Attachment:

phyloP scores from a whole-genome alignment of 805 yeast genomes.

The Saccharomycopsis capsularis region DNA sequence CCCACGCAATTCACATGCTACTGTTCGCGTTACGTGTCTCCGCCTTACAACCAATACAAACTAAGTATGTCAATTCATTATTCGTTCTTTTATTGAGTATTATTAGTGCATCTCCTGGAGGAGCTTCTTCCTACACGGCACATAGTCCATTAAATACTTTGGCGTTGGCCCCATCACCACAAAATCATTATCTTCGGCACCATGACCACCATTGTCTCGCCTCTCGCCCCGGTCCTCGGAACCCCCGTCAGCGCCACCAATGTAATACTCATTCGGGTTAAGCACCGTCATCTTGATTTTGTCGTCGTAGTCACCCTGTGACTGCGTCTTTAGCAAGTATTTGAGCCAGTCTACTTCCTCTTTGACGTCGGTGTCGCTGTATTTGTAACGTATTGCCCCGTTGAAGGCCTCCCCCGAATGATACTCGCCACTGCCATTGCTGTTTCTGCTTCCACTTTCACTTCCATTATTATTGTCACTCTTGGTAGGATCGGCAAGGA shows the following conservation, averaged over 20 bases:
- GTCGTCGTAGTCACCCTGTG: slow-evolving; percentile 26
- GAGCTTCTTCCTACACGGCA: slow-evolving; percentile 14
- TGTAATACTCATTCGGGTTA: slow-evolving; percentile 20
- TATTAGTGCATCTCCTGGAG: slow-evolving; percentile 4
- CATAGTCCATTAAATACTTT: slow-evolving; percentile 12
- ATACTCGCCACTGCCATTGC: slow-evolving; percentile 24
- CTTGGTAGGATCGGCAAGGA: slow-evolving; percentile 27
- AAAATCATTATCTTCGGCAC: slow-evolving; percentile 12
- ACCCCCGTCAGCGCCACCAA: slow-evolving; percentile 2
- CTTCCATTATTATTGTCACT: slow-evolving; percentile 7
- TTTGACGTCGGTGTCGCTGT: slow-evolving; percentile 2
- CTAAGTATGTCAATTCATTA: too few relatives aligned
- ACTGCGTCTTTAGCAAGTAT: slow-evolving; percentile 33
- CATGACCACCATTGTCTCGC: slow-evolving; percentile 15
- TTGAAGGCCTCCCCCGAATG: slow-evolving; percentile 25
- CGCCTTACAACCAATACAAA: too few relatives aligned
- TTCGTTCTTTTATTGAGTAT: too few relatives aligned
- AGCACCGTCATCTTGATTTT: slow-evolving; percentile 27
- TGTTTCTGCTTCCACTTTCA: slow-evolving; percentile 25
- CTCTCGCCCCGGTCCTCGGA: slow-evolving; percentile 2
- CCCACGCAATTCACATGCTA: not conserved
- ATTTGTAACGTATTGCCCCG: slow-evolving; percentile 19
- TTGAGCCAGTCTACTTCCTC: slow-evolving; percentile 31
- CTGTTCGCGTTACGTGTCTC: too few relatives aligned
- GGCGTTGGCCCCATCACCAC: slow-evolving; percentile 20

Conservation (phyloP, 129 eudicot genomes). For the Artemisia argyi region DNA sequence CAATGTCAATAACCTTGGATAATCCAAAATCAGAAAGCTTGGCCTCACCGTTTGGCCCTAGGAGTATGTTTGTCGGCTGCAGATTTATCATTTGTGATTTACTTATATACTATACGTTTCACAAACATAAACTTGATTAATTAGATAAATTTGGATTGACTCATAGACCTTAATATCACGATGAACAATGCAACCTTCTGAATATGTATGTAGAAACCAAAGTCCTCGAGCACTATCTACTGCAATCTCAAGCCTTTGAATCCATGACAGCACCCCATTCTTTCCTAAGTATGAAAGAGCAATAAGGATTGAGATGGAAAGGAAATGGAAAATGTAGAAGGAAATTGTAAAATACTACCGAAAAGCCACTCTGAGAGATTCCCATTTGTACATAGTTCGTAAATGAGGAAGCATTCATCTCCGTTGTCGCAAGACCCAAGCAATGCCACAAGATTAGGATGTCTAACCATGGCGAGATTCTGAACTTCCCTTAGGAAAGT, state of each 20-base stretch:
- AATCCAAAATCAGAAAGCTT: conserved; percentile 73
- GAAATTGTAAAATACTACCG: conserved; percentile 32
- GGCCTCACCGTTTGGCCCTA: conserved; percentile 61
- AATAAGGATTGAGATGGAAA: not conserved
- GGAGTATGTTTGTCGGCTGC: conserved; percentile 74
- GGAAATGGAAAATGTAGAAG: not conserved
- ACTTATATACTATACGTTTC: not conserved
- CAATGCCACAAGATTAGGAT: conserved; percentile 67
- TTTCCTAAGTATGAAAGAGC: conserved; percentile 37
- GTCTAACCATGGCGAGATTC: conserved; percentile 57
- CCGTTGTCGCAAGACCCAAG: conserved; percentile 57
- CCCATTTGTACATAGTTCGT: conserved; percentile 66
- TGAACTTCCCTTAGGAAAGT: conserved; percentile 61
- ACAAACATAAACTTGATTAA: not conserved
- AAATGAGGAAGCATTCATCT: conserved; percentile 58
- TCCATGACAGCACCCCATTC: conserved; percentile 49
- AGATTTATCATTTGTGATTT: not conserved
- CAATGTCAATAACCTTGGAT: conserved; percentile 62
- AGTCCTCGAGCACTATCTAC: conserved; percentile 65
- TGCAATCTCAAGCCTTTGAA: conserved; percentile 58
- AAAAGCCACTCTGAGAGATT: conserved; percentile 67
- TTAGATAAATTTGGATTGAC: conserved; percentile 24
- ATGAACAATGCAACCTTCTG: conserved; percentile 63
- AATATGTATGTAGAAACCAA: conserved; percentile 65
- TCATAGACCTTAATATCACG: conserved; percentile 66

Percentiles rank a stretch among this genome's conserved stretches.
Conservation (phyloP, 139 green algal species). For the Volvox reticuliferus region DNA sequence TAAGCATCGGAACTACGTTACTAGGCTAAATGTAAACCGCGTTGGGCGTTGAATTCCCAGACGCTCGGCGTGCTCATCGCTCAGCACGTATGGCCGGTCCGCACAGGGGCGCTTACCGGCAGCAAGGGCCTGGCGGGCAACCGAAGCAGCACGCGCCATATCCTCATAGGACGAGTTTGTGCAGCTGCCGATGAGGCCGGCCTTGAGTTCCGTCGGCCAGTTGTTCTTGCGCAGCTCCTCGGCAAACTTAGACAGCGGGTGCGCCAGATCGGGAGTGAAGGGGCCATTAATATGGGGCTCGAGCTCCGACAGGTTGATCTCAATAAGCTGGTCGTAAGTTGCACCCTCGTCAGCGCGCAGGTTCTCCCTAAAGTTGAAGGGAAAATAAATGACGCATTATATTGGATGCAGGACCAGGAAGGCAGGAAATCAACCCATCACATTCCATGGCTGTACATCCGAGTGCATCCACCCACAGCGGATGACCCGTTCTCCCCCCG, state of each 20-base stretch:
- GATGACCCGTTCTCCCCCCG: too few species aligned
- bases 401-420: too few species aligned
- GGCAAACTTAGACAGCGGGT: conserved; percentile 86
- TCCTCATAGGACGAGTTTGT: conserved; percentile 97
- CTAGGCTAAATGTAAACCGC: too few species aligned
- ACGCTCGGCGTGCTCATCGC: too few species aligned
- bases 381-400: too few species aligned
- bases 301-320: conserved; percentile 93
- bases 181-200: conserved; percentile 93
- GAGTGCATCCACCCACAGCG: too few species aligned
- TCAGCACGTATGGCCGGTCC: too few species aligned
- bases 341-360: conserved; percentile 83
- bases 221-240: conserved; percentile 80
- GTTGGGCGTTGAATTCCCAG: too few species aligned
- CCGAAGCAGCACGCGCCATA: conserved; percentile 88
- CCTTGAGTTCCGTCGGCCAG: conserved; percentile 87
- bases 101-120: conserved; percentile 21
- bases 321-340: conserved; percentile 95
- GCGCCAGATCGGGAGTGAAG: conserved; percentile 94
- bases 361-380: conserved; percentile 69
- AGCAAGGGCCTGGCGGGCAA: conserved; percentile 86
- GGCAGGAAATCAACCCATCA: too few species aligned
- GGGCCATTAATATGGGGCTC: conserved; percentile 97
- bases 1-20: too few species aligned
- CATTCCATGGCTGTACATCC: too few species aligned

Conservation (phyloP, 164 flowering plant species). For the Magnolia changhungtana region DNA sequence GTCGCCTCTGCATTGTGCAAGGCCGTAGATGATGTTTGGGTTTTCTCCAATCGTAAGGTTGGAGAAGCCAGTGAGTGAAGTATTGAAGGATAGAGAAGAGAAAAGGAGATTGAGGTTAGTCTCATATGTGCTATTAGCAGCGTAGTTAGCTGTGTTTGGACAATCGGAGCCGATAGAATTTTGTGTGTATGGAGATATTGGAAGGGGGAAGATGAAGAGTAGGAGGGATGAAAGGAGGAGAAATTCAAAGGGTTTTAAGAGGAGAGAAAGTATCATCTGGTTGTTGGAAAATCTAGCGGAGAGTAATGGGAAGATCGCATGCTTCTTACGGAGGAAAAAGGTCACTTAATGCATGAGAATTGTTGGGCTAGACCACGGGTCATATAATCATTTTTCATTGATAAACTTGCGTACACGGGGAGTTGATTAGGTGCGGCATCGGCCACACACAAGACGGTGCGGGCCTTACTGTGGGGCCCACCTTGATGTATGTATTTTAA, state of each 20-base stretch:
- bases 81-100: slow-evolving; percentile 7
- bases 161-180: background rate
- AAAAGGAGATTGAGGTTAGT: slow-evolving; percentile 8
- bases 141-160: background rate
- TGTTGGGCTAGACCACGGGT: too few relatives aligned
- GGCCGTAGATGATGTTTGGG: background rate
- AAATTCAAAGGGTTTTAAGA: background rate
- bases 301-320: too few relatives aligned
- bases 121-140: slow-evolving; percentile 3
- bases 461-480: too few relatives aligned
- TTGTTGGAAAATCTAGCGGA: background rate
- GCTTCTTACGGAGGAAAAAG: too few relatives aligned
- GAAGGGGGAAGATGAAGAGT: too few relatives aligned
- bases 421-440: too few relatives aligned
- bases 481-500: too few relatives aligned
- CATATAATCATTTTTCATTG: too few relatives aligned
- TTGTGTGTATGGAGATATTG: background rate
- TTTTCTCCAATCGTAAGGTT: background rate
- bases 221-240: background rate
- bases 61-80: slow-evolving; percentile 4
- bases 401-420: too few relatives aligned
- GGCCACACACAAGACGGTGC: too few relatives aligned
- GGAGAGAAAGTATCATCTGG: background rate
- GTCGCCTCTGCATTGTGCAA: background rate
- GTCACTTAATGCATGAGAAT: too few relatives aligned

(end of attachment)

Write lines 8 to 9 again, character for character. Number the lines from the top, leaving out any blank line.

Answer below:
- ATACTCGCCACTGCCATTGC: slow-evolving; percentile 24
- CTTGGTAGGATCGGCAAGGA: slow-evolving; percentile 27